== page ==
Five Raiders missing practice


Five Raiders missing practice

ALAMEDA -- As the Raiders begin earnest preparations for their season finale at San Diego on Sunday, five players were not practicing due to injury.

Quarterback Carson Palmer (cracked ribs and bruised lung), right guard Mike Brisiel (concussion), cornerback Phillip Adams (groin), strong safety Tyvon Branch (foot and ankle) and defensive tackle Richard Seymour (hamstring and knee) were all sitting out.

Palmer, Brisiel and Adams were all injured in Oakland's 17-6 loss at Carolina on Sunday while Branch had been dealing with an ankle injury prior and Seymour has missed seven straight games. Seymour is going to be an unrestricted free agent and may have played his last game with the Raiders.

Report: Day after loss to Raiders, Jaguars owner speaks to players

Report: Day after loss to Raiders, Jaguars owner speaks to players

JACKSONVILLE, Fla. -- Several people familiar with the situation say Jacksonville Jaguars owner Shad Khan made a rare appearance in front of the team a day after one of the most embarrassing losses in coach Gus Bradley's four-year tenure.

The people say Khan's message Monday night was "why are we not winning and what can we do to fix it?" The people spoke to The Associated Press Wednesday on condition of anonymity because details of the meeting have not been disclosed.

The people say Khan's open forum allowed players and coaches to ask questions and exchange thoughts about what's gone wrong for a team that was expected to make a significant jump this season.

The Jaguars (2-4) play at Tennessee (3-4) on Thursday night.

Marquette King a renaissance man, though punting is his specialty

Marquette King a renaissance man, though punting is his specialty

SARASOTA, Fla. – Raiders players had free time on Monday afternoon, and most scattered through the Sarasota Ritz Carlton hotel and the surrounding town.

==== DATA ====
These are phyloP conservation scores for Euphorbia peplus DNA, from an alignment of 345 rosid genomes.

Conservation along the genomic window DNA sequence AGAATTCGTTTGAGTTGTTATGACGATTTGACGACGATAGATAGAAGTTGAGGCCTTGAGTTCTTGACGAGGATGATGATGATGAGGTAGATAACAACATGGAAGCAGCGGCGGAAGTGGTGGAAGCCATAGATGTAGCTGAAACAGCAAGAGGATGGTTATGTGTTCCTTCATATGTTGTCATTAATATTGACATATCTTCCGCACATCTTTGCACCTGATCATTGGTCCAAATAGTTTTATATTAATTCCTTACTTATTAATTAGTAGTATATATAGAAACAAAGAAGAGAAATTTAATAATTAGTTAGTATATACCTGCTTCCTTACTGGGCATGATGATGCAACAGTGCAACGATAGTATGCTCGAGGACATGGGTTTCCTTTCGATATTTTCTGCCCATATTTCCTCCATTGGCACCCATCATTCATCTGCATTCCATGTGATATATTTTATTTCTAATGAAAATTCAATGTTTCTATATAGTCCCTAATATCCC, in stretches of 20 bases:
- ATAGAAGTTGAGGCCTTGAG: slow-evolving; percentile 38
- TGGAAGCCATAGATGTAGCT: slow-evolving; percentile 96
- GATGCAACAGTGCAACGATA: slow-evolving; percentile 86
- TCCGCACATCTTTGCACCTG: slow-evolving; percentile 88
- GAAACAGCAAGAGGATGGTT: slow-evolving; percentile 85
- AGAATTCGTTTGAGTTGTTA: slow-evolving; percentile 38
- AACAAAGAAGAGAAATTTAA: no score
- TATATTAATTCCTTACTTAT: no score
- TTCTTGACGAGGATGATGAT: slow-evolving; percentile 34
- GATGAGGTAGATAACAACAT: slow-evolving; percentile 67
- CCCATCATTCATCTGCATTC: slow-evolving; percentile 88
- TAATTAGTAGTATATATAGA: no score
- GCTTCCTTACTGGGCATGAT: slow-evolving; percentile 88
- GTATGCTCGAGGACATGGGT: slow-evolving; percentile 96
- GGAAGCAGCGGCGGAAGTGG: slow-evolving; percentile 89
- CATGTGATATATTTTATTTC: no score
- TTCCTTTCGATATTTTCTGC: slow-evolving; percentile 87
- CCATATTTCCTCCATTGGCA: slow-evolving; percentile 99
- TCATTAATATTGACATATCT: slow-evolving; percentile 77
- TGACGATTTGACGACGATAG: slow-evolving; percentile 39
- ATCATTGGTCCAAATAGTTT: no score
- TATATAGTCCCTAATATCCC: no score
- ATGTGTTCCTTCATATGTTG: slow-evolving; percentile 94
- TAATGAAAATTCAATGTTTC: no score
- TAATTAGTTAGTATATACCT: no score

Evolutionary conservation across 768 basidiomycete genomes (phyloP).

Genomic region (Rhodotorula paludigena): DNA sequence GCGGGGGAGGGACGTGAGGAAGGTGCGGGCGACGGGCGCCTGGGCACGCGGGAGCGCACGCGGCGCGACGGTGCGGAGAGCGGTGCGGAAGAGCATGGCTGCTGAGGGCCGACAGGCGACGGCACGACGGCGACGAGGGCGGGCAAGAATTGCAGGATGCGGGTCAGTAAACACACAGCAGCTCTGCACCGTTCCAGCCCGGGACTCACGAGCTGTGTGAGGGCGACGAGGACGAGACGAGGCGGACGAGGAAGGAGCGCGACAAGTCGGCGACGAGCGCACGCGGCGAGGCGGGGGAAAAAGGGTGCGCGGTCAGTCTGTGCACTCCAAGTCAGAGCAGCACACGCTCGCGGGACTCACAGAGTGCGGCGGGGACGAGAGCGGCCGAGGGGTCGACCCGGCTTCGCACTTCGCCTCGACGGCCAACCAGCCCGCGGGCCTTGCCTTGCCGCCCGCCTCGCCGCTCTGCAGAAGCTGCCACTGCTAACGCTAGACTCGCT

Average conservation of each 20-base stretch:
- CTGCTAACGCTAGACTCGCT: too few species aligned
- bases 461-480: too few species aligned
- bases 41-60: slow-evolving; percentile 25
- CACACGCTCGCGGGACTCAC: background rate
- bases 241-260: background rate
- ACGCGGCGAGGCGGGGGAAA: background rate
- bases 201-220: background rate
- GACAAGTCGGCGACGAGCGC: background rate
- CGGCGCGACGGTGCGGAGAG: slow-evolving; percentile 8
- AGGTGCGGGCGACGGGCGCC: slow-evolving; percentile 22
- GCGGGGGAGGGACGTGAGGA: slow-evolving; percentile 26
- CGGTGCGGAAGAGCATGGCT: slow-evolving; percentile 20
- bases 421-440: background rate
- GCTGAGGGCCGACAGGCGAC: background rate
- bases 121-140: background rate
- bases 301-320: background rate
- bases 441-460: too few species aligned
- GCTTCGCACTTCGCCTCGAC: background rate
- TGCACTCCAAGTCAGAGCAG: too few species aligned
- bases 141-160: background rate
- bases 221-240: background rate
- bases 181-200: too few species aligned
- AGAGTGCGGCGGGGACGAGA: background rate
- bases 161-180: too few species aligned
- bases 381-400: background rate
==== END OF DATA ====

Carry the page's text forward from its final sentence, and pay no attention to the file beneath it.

Not Marquette King. The Raiders punter found a baby grand piano and started tickling the ivories. He wasn’t practicing chop sticks. The guy can flat play.

“I’m like Nick Cannon,” King said. “I can’t read music, but I can play what I can hear.”

King can flat punt, too.

While he simplifies his duty to catch it and kick it, it’s a bit more complicated than that. King seems to have mastered the art in his fourth season and the Raiders’ full-time punter.

This season could be his best, and that’s saying something. He’s averaging 42.4 net yards per attempt – the highest of his career – and has put 15 of 34 punts inside the 20-yard line. To top off that excellent stat line, he only has three touchbacks.

King had an excellent day against Jacksonville. He averaged 50.6 net yards over five punts and put four inside the 20. He also made one hard to catch. Jacksonville’s Rashad Greene muffed a punt that Andre Holmes recovered, giving the Raiders the short field required to score an easy touchdown.

Oh, and there was something about a 27-yard run off a bad snap, where he earned a first down with surprising speed.

What was King thinking on that crucial run, one that helped put Jacksonville down on Sunday afternoon?

"I just thought that,” King said, “if I ran fast enough, my ratings would go up on Madden.”

That earned some honors. King was named AFC special teams player of the week on Tuesday morning.

King, a master of social media, came up with a term for doing all that: Punthlete.

That’s an accurate term for someone among the first of his kind, a rare athlete who has become a real weapon for a quality Raiders team.

He can do other things, but earns a great living specializing in one thing.

“There ain’t nothing to really talk about,” King said. “You just catch the ball and punt it. There’s technique to it, but…”

King trailed off at that point. He isn’t interested in talking about his craft. The guy knows how to have a good time, whether it’s acting like a mannequin in a Sarasota Gap store, playing drums with a local band or playing soul music without much effort.

King taught himself how to play piano two seasons ago out of boredom on road trips, and learned the trade pretty fast.

“When I see pianos in the lobby, I just wanted to play it,” King said. “Now that I know how to play it, I can just play.

“I need it myself. It’s therapy.”